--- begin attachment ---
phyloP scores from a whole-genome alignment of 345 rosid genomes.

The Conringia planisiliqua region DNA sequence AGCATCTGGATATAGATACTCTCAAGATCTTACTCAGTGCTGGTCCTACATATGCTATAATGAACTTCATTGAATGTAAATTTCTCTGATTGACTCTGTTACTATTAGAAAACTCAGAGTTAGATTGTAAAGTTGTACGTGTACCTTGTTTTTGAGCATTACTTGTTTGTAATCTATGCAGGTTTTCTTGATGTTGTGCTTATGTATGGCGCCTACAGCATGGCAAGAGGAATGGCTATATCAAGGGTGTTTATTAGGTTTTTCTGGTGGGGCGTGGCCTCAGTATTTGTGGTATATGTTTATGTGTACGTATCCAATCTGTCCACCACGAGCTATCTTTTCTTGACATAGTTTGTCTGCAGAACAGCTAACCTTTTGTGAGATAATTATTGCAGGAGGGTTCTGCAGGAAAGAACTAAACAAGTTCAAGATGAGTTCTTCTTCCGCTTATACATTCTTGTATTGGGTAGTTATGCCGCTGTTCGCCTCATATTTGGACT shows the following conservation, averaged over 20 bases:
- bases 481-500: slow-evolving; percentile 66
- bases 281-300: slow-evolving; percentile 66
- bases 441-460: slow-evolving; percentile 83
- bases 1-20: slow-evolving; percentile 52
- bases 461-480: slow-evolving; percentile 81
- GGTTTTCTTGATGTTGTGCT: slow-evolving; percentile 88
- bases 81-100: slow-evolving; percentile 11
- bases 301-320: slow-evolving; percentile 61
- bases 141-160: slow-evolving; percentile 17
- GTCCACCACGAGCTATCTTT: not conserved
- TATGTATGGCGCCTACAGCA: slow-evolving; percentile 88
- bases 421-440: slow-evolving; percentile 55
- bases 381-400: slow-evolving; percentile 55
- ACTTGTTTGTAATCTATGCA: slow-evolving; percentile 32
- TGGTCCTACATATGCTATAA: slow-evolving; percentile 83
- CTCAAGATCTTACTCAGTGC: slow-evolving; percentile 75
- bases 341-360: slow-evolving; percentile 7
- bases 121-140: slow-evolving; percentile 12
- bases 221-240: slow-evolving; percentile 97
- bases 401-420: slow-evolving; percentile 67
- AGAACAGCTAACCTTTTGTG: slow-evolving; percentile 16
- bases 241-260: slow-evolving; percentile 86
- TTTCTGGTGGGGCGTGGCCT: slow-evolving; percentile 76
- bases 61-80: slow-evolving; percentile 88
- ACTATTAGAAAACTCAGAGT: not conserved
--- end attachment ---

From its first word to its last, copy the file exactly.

phyloP scores from a whole-genome alignment of 345 rosid genomes.

The Conringia planisiliqua region DNA sequence AGCATCTGGATATAGATACTCTCAAGATCTTACTCAGTGCTGGTCCTACATATGCTATAATGAACTTCATTGAATGTAAATTTCTCTGATTGACTCTGTTACTATTAGAAAACTCAGAGTTAGATTGTAAAGTTGTACGTGTACCTTGTTTTTGAGCATTACTTGTTTGTAATCTATGCAGGTTTTCTTGATGTTGTGCTTATGTATGGCGCCTACAGCATGGCAAGAGGAATGGCTATATCAAGGGTGTTTATTAGGTTTTTCTGGTGGGGCGTGGCCTCAGTATTTGTGGTATATGTTTATGTGTACGTATCCAATCTGTCCACCACGAGCTATCTTTTCTTGACATAGTTTGTCTGCAGAACAGCTAACCTTTTGTGAGATAATTATTGCAGGAGGGTTCTGCAGGAAAGAACTAAACAAGTTCAAGATGAGTTCTTCTTCCGCTTATACATTCTTGTATTGGGTAGTTATGCCGCTGTTCGCCTCATATTTGGACT shows the following conservation, averaged over 20 bases:
- bases 481-500: slow-evolving; percentile 66
- bases 281-300: slow-evolving; percentile 66
- bases 441-460: slow-evolving; percentile 83
- bases 1-20: slow-evolving; percentile 52
- bases 461-480: slow-evolving; percentile 81
- GGTTTTCTTGATGTTGTGCT: slow-evolving; percentile 88
- bases 81-100: slow-evolving; percentile 11
- bases 301-320: slow-evolving; percentile 61
- bases 141-160: slow-evolving; percentile 17
- GTCCACCACGAGCTATCTTT: not conserved
- TATGTATGGCGCCTACAGCA: slow-evolving; percentile 88
- bases 421-440: slow-evolving; percentile 55
- bases 381-400: slow-evolving; percentile 55
- ACTTGTTTGTAATCTATGCA: slow-evolving; percentile 32
- TGGTCCTACATATGCTATAA: slow-evolving; percentile 83
- CTCAAGATCTTACTCAGTGC: slow-evolving; percentile 75
- bases 341-360: slow-evolving; percentile 7
- bases 121-140: slow-evolving; percentile 12
- bases 221-240: slow-evolving; percentile 97
- bases 401-420: slow-evolving; percentile 67
- AGAACAGCTAACCTTTTGTG: slow-evolving; percentile 16
- bases 241-260: slow-evolving; percentile 86
- TTTCTGGTGGGGCGTGGCCT: slow-evolving; percentile 76
- bases 61-80: slow-evolving; percentile 88
- ACTATTAGAAAACTCAGAGT: not conserved